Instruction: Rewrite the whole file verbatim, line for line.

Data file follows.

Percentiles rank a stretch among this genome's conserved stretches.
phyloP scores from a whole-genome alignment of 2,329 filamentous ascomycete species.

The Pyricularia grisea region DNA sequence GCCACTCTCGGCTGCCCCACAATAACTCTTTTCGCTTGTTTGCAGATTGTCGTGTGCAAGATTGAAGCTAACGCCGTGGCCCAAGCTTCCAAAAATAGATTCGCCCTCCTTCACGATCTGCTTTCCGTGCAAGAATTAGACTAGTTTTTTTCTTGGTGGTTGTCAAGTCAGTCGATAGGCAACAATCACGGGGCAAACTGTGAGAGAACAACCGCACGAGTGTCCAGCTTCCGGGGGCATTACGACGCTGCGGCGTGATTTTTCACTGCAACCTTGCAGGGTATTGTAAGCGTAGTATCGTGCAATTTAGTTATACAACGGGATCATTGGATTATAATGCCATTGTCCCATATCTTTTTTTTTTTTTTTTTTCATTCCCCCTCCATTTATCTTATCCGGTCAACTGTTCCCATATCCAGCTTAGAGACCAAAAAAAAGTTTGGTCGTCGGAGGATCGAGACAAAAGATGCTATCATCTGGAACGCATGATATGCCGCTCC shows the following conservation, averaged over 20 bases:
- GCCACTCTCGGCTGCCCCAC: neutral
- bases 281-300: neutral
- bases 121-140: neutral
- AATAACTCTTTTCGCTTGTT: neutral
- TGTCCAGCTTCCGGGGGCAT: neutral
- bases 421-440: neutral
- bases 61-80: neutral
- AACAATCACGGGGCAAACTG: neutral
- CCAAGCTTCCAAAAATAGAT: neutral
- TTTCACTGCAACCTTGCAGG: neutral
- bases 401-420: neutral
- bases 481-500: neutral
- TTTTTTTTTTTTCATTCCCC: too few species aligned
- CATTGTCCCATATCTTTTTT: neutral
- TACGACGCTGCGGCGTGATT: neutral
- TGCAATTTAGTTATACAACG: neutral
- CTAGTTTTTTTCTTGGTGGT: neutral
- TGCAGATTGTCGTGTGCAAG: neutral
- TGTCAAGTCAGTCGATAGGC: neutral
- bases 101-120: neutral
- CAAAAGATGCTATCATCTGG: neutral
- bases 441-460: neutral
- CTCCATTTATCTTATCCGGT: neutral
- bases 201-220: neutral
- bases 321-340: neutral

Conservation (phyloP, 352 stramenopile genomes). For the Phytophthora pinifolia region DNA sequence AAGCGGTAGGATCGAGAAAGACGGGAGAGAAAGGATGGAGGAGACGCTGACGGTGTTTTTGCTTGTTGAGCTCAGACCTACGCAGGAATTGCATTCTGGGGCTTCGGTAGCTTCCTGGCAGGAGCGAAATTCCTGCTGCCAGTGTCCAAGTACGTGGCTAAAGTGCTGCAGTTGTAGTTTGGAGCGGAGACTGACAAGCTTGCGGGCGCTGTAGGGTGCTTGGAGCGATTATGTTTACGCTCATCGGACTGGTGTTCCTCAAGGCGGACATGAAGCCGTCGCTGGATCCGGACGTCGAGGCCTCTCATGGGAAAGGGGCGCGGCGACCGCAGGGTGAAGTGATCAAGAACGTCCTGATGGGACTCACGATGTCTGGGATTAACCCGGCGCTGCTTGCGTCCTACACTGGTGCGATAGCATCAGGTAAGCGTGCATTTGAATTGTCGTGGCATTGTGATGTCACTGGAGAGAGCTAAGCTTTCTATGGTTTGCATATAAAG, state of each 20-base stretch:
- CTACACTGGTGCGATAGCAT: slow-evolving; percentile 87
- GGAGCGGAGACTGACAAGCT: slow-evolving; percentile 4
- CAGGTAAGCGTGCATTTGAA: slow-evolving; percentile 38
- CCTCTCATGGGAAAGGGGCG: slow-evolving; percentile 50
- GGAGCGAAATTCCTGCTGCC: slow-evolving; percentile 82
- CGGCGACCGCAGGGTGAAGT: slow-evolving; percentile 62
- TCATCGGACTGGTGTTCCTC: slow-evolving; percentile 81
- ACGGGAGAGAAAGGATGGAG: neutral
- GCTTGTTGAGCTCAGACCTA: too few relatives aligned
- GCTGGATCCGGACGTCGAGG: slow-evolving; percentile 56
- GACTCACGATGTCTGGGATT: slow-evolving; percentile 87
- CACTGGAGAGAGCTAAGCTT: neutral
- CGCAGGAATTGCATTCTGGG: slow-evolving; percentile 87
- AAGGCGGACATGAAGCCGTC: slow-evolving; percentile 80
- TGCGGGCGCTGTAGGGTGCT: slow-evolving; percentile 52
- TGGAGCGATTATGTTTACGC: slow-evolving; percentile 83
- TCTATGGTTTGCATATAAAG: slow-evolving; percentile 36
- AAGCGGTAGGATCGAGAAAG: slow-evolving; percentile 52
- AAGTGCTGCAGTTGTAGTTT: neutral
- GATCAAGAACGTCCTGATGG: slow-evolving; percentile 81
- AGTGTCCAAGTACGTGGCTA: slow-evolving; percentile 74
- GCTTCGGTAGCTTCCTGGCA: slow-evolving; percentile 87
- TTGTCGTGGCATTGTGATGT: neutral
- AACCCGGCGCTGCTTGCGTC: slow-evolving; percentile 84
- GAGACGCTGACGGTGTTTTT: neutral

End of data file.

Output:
Percentiles rank a stretch among this genome's conserved stretches.
phyloP scores from a whole-genome alignment of 2,329 filamentous ascomycete species.

The Pyricularia grisea region DNA sequence GCCACTCTCGGCTGCCCCACAATAACTCTTTTCGCTTGTTTGCAGATTGTCGTGTGCAAGATTGAAGCTAACGCCGTGGCCCAAGCTTCCAAAAATAGATTCGCCCTCCTTCACGATCTGCTTTCCGTGCAAGAATTAGACTAGTTTTTTTCTTGGTGGTTGTCAAGTCAGTCGATAGGCAACAATCACGGGGCAAACTGTGAGAGAACAACCGCACGAGTGTCCAGCTTCCGGGGGCATTACGACGCTGCGGCGTGATTTTTCACTGCAACCTTGCAGGGTATTGTAAGCGTAGTATCGTGCAATTTAGTTATACAACGGGATCATTGGATTATAATGCCATTGTCCCATATCTTTTTTTTTTTTTTTTTTCATTCCCCCTCCATTTATCTTATCCGGTCAACTGTTCCCATATCCAGCTTAGAGACCAAAAAAAAGTTTGGTCGTCGGAGGATCGAGACAAAAGATGCTATCATCTGGAACGCATGATATGCCGCTCC shows the following conservation, averaged over 20 bases:
- GCCACTCTCGGCTGCCCCAC: neutral
- bases 281-300: neutral
- bases 121-140: neutral
- AATAACTCTTTTCGCTTGTT: neutral
- TGTCCAGCTTCCGGGGGCAT: neutral
- bases 421-440: neutral
- bases 61-80: neutral
- AACAATCACGGGGCAAACTG: neutral
- CCAAGCTTCCAAAAATAGAT: neutral
- TTTCACTGCAACCTTGCAGG: neutral
- bases 401-420: neutral
- bases 481-500: neutral
- TTTTTTTTTTTTCATTCCCC: too few species aligned
- CATTGTCCCATATCTTTTTT: neutral
- TACGACGCTGCGGCGTGATT: neutral
- TGCAATTTAGTTATACAACG: neutral
- CTAGTTTTTTTCTTGGTGGT: neutral
- TGCAGATTGTCGTGTGCAAG: neutral
- TGTCAAGTCAGTCGATAGGC: neutral
- bases 101-120: neutral
- CAAAAGATGCTATCATCTGG: neutral
- bases 441-460: neutral
- CTCCATTTATCTTATCCGGT: neutral
- bases 201-220: neutral
- bases 321-340: neutral

Conservation (phyloP, 352 stramenopile genomes). For the Phytophthora pinifolia region DNA sequence AAGCGGTAGGATCGAGAAAGACGGGAGAGAAAGGATGGAGGAGACGCTGACGGTGTTTTTGCTTGTTGAGCTCAGACCTACGCAGGAATTGCATTCTGGGGCTTCGGTAGCTTCCTGGCAGGAGCGAAATTCCTGCTGCCAGTGTCCAAGTACGTGGCTAAAGTGCTGCAGTTGTAGTTTGGAGCGGAGACTGACAAGCTTGCGGGCGCTGTAGGGTGCTTGGAGCGATTATGTTTACGCTCATCGGACTGGTGTTCCTCAAGGCGGACATGAAGCCGTCGCTGGATCCGGACGTCGAGGCCTCTCATGGGAAAGGGGCGCGGCGACCGCAGGGTGAAGTGATCAAGAACGTCCTGATGGGACTCACGATGTCTGGGATTAACCCGGCGCTGCTTGCGTCCTACACTGGTGCGATAGCATCAGGTAAGCGTGCATTTGAATTGTCGTGGCATTGTGATGTCACTGGAGAGAGCTAAGCTTTCTATGGTTTGCATATAAAG, state of each 20-base stretch:
- CTACACTGGTGCGATAGCAT: slow-evolving; percentile 87
- GGAGCGGAGACTGACAAGCT: slow-evolving; percentile 4
- CAGGTAAGCGTGCATTTGAA: slow-evolving; percentile 38
- CCTCTCATGGGAAAGGGGCG: slow-evolving; percentile 50
- GGAGCGAAATTCCTGCTGCC: slow-evolving; percentile 82
- CGGCGACCGCAGGGTGAAGT: slow-evolving; percentile 62
- TCATCGGACTGGTGTTCCTC: slow-evolving; percentile 81
- ACGGGAGAGAAAGGATGGAG: neutral
- GCTTGTTGAGCTCAGACCTA: too few relatives aligned
- GCTGGATCCGGACGTCGAGG: slow-evolving; percentile 56
- GACTCACGATGTCTGGGATT: slow-evolving; percentile 87
- CACTGGAGAGAGCTAAGCTT: neutral
- CGCAGGAATTGCATTCTGGG: slow-evolving; percentile 87
- AAGGCGGACATGAAGCCGTC: slow-evolving; percentile 80
- TGCGGGCGCTGTAGGGTGCT: slow-evolving; percentile 52
- TGGAGCGATTATGTTTACGC: slow-evolving; percentile 83
- TCTATGGTTTGCATATAAAG: slow-evolving; percentile 36
- AAGCGGTAGGATCGAGAAAG: slow-evolving; percentile 52
- AAGTGCTGCAGTTGTAGTTT: neutral
- GATCAAGAACGTCCTGATGG: slow-evolving; percentile 81
- AGTGTCCAAGTACGTGGCTA: slow-evolving; percentile 74
- GCTTCGGTAGCTTCCTGGCA: slow-evolving; percentile 87
- TTGTCGTGGCATTGTGATGT: neutral
- AACCCGGCGCTGCTTGCGTC: slow-evolving; percentile 84
- GAGACGCTGACGGTGTTTTT: neutral